Cops in charge of legalization.
Is this what you voted for?
Prime Minister Justin Trudeau has appointed Bill Blair, formerly of the Toronto Police, to head the legalization front. The same Bill Blair that led the Toronto Police during the G20, overseeing the use of excessive force, arbitrary arrests and detentions, and a violation of basic civil rights.
And that’s not opinion — every independent review of the G20 policing hasn’t exactly been favourable to Blair’s leadership.
Yet, this is the guy Toronto Mayor John Tory is calling the “ideal person” to oversee the legalization scheme.
“It’s a very complicated matter,” claimed Tory. “Exactly how do you change the law? How do you distribute marijuana? You know making sure that safety is kept at the forefront.”
But it isn’t a complicated matter, all the feds need to do is remove cannabis from the criminal code. Distributing cannabis is already occurring in dispensaries and on the street, so to make sure safety is kept at the forefront would be to allow free and fair markets to work without intervention.
Cannabis doesn’t need to be regulated by the barrel of a gun.
Everything we take for granted in modern society is a result of free markets, that is, voluntary exchange and respect for private property. The computer you’re reading this on wasn’t the result of government planning, and despite the military origins of the internet, it took entrepreneurs to discover the potential of this medium.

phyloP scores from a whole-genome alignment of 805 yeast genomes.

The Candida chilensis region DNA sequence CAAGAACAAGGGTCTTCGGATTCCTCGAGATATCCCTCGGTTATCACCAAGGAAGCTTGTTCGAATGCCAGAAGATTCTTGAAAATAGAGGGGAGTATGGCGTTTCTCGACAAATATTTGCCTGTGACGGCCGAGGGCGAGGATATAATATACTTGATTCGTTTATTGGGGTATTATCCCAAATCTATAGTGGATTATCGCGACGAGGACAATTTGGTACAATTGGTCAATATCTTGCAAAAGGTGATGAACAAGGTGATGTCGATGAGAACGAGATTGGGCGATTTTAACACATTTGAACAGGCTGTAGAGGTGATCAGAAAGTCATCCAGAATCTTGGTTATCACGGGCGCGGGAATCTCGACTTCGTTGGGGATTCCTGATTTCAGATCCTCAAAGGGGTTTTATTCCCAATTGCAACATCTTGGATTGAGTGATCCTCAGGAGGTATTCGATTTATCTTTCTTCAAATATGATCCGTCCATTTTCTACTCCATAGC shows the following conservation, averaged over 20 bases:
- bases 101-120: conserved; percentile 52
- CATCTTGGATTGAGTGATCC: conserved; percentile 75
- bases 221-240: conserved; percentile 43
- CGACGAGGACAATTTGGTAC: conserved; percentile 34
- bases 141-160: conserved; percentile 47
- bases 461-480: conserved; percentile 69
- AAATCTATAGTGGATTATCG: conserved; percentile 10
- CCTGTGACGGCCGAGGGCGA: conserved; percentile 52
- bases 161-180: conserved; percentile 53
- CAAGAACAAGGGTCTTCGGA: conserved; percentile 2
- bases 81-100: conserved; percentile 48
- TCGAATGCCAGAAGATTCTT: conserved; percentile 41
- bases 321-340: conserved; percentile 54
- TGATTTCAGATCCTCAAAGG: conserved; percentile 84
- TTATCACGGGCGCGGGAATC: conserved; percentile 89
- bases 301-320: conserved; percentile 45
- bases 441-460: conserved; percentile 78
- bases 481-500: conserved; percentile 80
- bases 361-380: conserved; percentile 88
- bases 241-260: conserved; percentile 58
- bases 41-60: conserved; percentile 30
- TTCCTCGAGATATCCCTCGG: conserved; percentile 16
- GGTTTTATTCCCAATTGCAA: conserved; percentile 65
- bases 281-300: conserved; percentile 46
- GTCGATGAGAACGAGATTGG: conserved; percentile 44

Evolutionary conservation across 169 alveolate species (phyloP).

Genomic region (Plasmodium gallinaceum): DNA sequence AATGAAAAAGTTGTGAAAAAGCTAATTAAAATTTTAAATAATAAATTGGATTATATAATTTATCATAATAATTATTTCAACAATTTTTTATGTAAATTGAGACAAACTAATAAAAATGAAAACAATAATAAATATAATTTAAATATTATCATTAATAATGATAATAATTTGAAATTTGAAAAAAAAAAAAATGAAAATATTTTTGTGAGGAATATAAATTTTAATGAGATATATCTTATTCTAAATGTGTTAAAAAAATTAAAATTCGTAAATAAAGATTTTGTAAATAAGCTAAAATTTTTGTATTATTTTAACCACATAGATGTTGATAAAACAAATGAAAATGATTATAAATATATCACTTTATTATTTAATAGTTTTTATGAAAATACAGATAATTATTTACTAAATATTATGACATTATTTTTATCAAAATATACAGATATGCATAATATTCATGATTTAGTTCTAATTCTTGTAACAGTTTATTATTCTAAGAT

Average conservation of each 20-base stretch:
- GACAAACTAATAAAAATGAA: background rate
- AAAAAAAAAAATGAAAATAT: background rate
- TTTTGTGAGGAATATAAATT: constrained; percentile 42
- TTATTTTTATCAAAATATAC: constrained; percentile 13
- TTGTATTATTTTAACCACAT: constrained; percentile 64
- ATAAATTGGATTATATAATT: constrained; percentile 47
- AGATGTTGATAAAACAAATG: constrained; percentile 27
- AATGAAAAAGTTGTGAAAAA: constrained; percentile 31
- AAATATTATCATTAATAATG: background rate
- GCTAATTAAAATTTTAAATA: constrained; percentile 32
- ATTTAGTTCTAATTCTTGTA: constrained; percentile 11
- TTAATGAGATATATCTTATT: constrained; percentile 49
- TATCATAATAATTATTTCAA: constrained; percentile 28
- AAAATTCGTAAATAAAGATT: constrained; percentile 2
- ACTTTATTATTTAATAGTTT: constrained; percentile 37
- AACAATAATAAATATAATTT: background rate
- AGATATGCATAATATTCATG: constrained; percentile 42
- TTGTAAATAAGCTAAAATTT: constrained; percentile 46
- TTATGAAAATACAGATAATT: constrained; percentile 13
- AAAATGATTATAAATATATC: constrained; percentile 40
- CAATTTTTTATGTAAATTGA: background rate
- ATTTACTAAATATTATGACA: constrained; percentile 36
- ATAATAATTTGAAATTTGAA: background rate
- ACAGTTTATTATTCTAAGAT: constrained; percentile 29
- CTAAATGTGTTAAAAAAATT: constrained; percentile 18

Yet many Canadians are still duped into believing only a monopoly of force can achieve humanitarian ends. That state coercion beats free and fair markets because of “the children” or public health and safety concerns.
As if the state could achieve those goals with any efficiency.
Case in point: the man who’s job it was to, among other things, enforce the drug war is now the point man for what legalization will look like in Canada.
He told the Sun: “If our intention is to manage the risks, keep it out of the hands of our kids, and get organized crime out of it … then we need to regulate it,” adding “Clearly, criminal sanction is not keeping it out of the hands of kids.”
It’s the same mantra being repeated from every public official in the Trudeau government.
Why exactly are Ontario voices deciding what the cannabis market will look like?
Cannabis is, largely, a British Columbia-based industry, and, just as each province has its own alcohol model, British Columbia should be able to tell Ottawa to screw off.
This happened last time a Trudeau was in power. Only it wasn’t cannabis, it was the nationalization of oil. And it wasn’t British Columbia but Alberta.
So when Trudeau said, “Canada is back,” he must have meant the pompous attitude of leftist pseudo-intellectuals in Ottawa, who believe the solution to every problem is more taxation and increased control for the federal government.
The drug war is big money for law enforcement and they’re not likely to give up on this cash-cow so easily.
By appointing a former cop to lead legalization, Trudeau is telling the BC Bud industry that they are still considered organized crime, that the licensed producers — with their former-cop security guards, restricted distribution model, Health Canada-approval and security apparatuses that will ensure no child ever steps foot into a facility — will remain the only legal suppliers.
Do you really think the former Toronto police chief will allow people to grow and sell their produce in free and fair farmers’ markets?
Do you really believe that this former Toronto cop, this single person, should have absolute authority on what happens to the millions of farmers, dispensary owners, extraction crews and many others in the BC Bud community?
Let the Eastern bastards smoke LP weed, but keep your hands off our BC Bud.